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  • Creator Backlash: Like Tonight before it, Bowie had hardly a kind word to say about Never Let Me Down in the years following its release. In particular, Bowie's distaste for the album's penultimate track, "Too Dizzy", has become the stuff of legends among his fans, to the point where Mario J. McNulty (the producer of Never Let Me Down 2018) openly stated that he would never consider remixing that particular song. The details for why Bowie hated that one track so fervently are detailed under Keep Circulating the Tapes below.
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  • Development Hell: The 2018 remix is an unusual case of this in the sense that it was the planning stage that heavily stagnated, rather than the actual production. Bowie had been planning a do-over of Never Let Me Down since the very year it was released, first bringing up the idea to Reeves Gabrels in late 1987. Gabrels, however, shot the idea down, stating that it had been too soon since the original album appeared on store shelves. Bowie agreed with Gabrels, and put the idea off. He next brought the idea up just before the recording sessions for Earthling in 1996, but again, it failed to materialize for whatever reason. A Never Let Me Down redo wouldn't be brought up again until 2008, with the production of Mario J. McNulty's remix of "Time Will Crawl" for the iSelect compilation album, with Bowie stating in the linear notes "oh, to redo the rest of the album..." Unfortunately, Bowie would end up dying before his prospect of a Never Let Me Down do-over could come to fruition, but he was able to hand-pick some of the session musicians who participated in the recording of new backing instrumentals for the album's redo, which would finally be recorded quite smoothly during the first quarter of 2018. The do-over that Bowie had spent the last 29 years of his life yearning for would finally see an official release on October 12, 2018, exclusively as part of the Loving the Alien (1983-1988) Boxed Set.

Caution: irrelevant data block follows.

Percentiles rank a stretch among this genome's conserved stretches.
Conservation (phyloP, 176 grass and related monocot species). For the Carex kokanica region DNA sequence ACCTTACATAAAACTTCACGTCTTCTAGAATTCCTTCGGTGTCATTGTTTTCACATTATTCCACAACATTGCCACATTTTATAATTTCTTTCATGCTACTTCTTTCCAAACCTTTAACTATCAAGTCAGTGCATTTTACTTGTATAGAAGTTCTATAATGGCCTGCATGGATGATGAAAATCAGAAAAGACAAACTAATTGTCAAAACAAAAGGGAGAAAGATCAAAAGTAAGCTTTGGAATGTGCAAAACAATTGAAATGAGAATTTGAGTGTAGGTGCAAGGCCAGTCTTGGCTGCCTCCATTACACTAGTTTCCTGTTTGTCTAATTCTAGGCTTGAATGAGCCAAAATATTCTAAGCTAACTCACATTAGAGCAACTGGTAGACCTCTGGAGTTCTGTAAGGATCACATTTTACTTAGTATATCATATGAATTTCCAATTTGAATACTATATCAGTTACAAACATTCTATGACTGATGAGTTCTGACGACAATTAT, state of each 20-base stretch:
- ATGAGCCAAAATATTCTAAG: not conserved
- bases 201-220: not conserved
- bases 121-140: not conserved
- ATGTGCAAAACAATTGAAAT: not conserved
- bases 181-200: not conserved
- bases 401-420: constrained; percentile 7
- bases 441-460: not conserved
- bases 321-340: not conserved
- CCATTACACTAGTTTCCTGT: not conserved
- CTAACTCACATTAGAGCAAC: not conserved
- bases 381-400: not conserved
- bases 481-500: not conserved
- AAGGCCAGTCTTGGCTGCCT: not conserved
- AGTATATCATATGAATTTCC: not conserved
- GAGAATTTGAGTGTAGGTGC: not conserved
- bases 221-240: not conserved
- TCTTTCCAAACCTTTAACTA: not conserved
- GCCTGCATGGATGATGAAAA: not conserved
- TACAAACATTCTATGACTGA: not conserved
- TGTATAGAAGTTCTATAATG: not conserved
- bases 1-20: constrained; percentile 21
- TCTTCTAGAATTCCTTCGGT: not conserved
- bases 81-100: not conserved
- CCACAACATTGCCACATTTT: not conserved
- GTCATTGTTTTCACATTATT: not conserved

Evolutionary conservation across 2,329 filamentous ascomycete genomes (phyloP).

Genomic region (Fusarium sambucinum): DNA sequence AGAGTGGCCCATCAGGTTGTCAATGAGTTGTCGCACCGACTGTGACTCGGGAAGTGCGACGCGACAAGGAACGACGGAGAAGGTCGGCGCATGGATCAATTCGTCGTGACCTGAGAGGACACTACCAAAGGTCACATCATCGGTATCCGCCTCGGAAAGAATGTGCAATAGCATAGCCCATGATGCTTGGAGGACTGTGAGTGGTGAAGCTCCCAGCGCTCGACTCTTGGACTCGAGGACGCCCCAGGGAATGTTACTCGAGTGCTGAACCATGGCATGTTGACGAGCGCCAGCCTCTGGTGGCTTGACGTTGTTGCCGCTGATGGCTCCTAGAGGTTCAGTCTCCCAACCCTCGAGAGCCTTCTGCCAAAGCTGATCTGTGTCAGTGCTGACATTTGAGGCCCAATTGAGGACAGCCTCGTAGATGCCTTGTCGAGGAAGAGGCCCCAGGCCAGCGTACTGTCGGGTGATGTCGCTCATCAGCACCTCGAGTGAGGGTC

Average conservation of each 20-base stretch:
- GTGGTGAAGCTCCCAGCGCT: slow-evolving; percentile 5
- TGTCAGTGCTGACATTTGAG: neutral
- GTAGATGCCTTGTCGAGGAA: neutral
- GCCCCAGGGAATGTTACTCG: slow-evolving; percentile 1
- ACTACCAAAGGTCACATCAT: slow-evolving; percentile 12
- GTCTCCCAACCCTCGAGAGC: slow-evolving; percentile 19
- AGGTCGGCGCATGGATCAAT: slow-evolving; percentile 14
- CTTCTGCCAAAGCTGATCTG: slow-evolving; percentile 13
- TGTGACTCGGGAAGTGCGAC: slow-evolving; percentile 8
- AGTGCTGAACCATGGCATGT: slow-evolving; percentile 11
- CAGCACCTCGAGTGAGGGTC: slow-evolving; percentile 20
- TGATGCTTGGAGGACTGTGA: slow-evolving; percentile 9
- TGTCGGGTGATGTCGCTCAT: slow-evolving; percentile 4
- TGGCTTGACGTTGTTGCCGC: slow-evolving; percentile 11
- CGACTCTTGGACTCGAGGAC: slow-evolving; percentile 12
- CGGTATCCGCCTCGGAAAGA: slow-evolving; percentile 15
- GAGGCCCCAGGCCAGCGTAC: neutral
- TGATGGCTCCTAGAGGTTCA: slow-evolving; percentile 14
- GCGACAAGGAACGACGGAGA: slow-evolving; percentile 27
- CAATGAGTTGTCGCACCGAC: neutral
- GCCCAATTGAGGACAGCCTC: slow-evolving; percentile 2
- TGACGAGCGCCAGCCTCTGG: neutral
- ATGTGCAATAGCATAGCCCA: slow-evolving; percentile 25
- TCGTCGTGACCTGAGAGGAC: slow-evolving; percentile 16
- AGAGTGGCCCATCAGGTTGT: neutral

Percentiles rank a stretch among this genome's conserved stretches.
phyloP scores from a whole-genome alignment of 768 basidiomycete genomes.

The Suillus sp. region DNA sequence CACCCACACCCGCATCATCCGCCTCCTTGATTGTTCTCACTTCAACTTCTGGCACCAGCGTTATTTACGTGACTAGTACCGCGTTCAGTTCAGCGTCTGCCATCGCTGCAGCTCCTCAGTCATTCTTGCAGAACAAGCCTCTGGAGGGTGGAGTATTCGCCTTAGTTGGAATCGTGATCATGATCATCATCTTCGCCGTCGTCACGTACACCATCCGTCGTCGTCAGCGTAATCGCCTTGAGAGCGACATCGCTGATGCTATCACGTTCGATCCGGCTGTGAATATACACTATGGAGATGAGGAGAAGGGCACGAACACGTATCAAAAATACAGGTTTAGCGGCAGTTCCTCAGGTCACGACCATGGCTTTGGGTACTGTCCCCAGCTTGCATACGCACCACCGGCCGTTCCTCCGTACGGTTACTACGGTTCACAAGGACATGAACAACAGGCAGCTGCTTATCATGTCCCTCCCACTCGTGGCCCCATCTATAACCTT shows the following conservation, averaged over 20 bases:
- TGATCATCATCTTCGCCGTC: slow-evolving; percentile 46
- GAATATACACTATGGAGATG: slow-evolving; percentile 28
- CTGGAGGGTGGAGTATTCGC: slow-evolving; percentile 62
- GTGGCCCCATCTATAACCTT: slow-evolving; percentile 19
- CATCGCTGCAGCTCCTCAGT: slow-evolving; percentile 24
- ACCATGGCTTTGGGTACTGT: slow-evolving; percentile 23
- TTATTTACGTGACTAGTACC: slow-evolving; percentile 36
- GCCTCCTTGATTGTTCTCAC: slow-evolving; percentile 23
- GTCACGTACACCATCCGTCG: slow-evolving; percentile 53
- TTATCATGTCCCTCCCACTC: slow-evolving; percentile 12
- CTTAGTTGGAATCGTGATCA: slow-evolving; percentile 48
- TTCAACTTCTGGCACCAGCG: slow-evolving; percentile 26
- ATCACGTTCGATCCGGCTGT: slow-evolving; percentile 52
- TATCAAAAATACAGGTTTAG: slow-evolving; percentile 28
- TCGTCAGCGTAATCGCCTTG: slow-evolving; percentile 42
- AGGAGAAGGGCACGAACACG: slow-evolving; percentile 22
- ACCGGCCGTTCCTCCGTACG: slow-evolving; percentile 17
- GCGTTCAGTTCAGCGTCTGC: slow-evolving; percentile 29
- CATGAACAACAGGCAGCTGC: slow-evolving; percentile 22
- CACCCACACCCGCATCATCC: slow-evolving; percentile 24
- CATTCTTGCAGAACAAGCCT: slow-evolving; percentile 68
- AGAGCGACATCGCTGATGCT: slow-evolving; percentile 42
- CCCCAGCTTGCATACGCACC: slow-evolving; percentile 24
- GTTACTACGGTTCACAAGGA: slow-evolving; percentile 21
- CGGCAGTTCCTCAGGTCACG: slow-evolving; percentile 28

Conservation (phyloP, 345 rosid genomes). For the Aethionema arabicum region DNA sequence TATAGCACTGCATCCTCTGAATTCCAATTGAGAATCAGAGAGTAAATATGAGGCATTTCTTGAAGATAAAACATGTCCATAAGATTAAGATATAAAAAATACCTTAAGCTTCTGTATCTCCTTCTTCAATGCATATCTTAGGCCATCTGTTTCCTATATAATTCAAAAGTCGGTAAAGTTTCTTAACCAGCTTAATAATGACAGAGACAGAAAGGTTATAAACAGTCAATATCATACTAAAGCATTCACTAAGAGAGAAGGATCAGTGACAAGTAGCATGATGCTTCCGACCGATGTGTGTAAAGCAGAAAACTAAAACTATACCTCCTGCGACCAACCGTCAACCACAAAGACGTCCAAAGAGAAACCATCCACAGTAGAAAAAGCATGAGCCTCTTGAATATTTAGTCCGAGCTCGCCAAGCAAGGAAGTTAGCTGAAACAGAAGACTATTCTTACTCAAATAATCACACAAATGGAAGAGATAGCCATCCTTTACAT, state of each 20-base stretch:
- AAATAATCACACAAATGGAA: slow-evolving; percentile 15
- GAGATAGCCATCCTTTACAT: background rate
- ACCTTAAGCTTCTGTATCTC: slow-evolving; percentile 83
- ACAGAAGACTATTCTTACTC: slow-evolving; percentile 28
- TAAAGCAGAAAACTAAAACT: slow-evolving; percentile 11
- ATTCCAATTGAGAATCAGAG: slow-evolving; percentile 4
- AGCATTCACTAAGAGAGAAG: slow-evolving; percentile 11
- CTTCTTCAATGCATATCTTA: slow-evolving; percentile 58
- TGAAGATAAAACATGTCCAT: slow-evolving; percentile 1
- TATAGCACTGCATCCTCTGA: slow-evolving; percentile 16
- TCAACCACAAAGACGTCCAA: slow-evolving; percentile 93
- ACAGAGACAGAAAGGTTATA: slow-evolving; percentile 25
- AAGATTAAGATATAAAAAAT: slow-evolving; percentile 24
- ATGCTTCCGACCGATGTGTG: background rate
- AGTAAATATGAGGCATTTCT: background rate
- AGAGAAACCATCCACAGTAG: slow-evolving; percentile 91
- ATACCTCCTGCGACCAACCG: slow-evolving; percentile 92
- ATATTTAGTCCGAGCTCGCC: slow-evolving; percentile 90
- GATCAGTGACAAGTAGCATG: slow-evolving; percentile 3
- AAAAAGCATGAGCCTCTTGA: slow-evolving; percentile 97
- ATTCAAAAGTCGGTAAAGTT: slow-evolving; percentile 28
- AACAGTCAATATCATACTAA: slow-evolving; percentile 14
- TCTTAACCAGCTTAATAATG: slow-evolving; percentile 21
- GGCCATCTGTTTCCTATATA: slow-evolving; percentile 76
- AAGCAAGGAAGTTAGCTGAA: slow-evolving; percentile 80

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  • Executive Meddling: The album's severe overproduction can be attributed to EMI still wanting to cash in on the 80's pop rock sound that made Let's Dance a success, despite that same pressure being a major factor in the poor quality of Tonight. Because Bowie took an "indifferent" approach to the album's production, the executives and co-producer David Richards were free to stuff it with as much synthesizers and gated reverb as they pleased.
  • Keep Circulating the Tapes: "Too Dizzy", the album's penultimate track, was removed from all reissues at Bowie's request. As a result, the only way to hear it without entering the realm of piracy is to obtain an original 1987 vinyl/CD pressing. Bowie himself described the song as a throwaway piece that he was surprised got included on Never Let Me Down in the first place, and reportedly stormed out the first time he heard the finished song. Some have also speculated that Bowie grew uncomfortable with the album's lyrics over time; the song is meant to be sung from the point of view of someone hopelessly in love with a person already dating a guy, but certain lines (i.e. "it's me or no other" and "you can't have no lover") make the narrator come off more as a yandere.
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  • Name's the Same: Despite sharing a release year and having similar titles, the album and title track are unrelated to the Depeche Mode song "Never Let Me Down Again".
  • Refitted for Sequel: Of a sort. During the original album's production, Bowie got the Borneo Horns to record a part for "Day-In Day-Out", only for their work to later be replaced with synthesized horns for the final release. For the 2018 version, Mario McNulty was able to find and restore the Borneo Horns' recording for the new version of the same track.
  • What Could Have Been: Shortly after Never Let Me Down's 1987 release, Bowie publicly expressed his excitement to return to the studio immediately after the then-upcoming Glass Spider Tour, aiming to create a more musically experimental follow-up in the vein of his Berlin Trilogy. However, the disastrous critical and fan reception of both Never Let Me Down and the tour affected Bowie to such a degree that he dropped his plans for the follow-up album and instead formed Tin Machine as a means of artistically rejuvenating himself. Supposedly, the tracks "Lucy Can't Dance" & "Pretty Pink Rose" and a cover of "Like a Rolling Stone" were originally planned for inclusion on this aborted album, but were eventually repurposed in different forms on later projects.note  Bowie would eventually make a Spiritual Successor to the Berlin trilogy in the form of 1993's The Buddha Of Suburbia, but the one that was intended to follow Never Let Me Down never really came to fruition.
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